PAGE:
The Transmen-ses campaign aims to tackle the issue of silence and disregard for trans men’s menstruation needs, by mobilising gender sensitive health professionals and gender neutral restrooms in Lucknow.

Read more about the campaign here.

A Computer Science engineer by education, Nitisha started her career in the corporate sector, before realising she wanted to work in the development and social justice space. Since then, she has worked with Teach For India and Care India and is from the founding batch of Indian School of Development Management (ISDM), a one of its kind organisation creating leaders for the development sector through its experiential learning post graduate program.

As a Youth Ki Awaaz Menstrual Health Fellow, Nitisha has started Let’s Talk Period, a campaign to mobilise young people to switch to sustainable period products. She says, “80 lakh women in Delhi use non-biodegradable sanitary products, generate 3000 tonnes of menstrual waste, that takes 500-800 years to decompose; which in turn contributes to the health issues of all menstruators, increased burden of waste management on the city and harmful living environment for all citizens.

Let’s Talk Period aims to change this by

Find out more about her campaign here.

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A former Assistant Secretary with the Ministry of Women and Child Development in West Bengal for three months, Lakshmi Bhavya has been championing the cause of menstrual hygiene in her district. By associating herself with the Lalana Campaign, a holistic menstrual hygiene awareness campaign which is conducted by the Anahat NGO, Lakshmi has been slowly breaking taboos when it comes to periods and menstrual hygiene.

A Gender Rights Activist working with the tribal and marginalized communities in india, Srilekha is a PhD scholar working on understanding body and sexuality among tribal girls, to fill the gaps in research around indigenous women and their stories. Srilekha has worked extensively at the grassroots level with community based organisations, through several advocacy initiatives around Gender, Mental Health, Menstrual Hygiene and Sexual and Reproductive Health Rights (SRHR) for the indigenous in Jharkhand, over the last 6 years.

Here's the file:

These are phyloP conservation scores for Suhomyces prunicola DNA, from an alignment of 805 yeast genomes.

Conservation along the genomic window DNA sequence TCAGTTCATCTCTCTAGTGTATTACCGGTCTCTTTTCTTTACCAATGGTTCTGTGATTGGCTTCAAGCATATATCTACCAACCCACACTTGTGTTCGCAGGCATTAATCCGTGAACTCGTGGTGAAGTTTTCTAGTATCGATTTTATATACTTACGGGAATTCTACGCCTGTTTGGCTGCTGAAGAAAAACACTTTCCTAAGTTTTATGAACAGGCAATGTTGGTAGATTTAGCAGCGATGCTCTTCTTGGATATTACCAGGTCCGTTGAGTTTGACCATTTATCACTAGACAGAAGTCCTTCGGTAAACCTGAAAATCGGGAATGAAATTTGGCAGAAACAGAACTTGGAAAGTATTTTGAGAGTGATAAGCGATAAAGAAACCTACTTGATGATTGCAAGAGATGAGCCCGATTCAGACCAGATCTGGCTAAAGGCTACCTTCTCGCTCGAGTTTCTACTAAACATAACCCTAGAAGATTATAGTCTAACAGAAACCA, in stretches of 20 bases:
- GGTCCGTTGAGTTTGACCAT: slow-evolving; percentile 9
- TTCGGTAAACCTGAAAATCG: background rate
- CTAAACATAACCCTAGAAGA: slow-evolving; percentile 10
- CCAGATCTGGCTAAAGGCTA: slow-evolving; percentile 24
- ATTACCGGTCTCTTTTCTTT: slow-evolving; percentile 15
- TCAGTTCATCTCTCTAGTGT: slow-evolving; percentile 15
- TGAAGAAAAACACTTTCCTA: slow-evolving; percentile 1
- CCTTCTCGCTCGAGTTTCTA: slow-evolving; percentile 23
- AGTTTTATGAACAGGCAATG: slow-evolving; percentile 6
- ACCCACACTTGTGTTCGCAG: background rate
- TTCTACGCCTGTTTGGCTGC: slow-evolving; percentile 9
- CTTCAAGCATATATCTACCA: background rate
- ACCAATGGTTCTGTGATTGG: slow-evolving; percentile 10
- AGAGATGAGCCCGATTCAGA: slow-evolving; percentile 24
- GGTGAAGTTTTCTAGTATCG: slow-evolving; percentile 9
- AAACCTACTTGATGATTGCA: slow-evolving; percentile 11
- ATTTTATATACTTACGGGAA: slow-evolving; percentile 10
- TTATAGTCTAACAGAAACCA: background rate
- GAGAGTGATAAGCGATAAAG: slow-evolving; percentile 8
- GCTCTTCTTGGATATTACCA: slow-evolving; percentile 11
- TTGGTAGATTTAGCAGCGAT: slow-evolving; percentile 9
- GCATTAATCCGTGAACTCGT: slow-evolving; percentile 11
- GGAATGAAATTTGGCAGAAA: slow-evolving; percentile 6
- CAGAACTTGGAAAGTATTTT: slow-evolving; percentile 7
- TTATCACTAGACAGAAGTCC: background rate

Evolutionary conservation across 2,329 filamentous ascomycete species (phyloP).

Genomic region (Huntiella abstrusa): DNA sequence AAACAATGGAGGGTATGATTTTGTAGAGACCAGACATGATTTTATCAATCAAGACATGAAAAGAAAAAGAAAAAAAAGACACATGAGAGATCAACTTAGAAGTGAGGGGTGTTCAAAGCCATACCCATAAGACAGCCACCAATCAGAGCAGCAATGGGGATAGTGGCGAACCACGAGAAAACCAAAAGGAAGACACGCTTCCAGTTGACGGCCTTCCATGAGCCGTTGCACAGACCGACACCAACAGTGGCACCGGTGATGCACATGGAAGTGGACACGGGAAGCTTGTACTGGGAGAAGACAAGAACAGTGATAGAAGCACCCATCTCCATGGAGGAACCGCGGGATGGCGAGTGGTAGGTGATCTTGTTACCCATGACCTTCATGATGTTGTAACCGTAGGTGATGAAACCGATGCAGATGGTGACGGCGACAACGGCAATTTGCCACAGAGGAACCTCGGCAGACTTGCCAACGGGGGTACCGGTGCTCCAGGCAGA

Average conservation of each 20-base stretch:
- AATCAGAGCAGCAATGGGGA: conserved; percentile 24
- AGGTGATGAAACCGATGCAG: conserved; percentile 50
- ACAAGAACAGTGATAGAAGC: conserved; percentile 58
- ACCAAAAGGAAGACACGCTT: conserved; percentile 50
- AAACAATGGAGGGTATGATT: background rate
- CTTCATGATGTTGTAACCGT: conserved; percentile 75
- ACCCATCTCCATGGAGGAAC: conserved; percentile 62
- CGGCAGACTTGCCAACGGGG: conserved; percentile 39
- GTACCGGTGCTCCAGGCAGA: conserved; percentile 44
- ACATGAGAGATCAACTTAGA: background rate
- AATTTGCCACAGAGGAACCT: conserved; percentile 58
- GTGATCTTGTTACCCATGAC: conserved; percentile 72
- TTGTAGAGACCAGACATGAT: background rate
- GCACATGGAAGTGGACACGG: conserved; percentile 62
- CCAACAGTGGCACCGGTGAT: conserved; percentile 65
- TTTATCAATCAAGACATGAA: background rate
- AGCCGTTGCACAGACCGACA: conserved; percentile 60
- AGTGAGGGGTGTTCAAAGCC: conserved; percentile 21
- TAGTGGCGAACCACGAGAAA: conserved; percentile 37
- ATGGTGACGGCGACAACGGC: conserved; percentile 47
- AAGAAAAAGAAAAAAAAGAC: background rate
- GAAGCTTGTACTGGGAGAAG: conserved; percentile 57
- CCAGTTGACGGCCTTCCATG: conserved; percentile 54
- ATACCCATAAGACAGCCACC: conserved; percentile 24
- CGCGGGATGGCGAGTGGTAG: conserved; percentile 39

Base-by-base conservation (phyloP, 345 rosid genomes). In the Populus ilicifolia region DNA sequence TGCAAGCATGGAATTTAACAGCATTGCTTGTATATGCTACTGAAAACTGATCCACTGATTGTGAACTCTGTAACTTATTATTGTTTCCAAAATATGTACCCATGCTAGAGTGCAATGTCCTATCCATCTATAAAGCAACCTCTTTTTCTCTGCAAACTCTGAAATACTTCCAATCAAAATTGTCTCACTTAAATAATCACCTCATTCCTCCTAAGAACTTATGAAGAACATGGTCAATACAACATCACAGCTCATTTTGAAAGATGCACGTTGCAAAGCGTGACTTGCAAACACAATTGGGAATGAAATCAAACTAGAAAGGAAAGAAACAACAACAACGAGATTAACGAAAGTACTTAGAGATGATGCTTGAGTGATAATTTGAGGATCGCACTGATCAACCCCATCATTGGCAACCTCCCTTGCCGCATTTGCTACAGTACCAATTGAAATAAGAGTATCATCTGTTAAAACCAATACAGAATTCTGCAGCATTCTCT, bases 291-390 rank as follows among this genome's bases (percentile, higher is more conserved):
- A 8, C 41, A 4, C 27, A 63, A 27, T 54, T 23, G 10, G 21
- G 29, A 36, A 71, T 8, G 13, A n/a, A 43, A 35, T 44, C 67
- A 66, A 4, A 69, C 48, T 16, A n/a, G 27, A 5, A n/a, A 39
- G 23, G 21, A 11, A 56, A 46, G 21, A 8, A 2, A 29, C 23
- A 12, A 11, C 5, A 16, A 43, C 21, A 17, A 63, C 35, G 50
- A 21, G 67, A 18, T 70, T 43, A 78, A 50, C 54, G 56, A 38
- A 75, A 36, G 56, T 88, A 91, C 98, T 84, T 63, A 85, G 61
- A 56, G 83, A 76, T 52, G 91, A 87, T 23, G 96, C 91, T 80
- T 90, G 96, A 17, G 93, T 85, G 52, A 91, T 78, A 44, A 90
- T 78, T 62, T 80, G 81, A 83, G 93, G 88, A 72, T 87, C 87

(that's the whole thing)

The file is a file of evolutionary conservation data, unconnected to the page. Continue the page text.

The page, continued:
Srilekha has also contributed to sustainable livelihood projects and legal aid programs for survivors of sex trafficking. She has been conducting research based programs on maternal health, mental health, gender based violence, sex and sexuality. Her interest lies in conducting workshops for young people on life skills, feminism, gender and sexuality, trauma, resilience and interpersonal relationships.

A Guwahati-based college student pursuing her Masters in Tata Institute of Social Sciences, Bidisha started the #BleedwithDignity campaign on the technology platform Change.org, demanding that the Government of Assam install
biodegradable sanitary pad vending machines in all government schools across the state. Her petition on Change.org has already gathered support from over 90000 people and continues to grow.

Bidisha was selected in Change.org’s flagship program ‘She Creates Change’ having run successful online advocacy
campaigns, which were widely recognised. Through the #BleedwithDignity campaign; she organised and celebrated World Menstrual Hygiene Day, 2019 in Guwahati, Assam by hosting a wall mural by collaborating with local organisations. The initiative was widely covered by national and local media, and the mural was later inaugurated by the event’s chief guest Commissioner of Guwahati Municipal Corporation (GMC) Debeswar Malakar, IAS.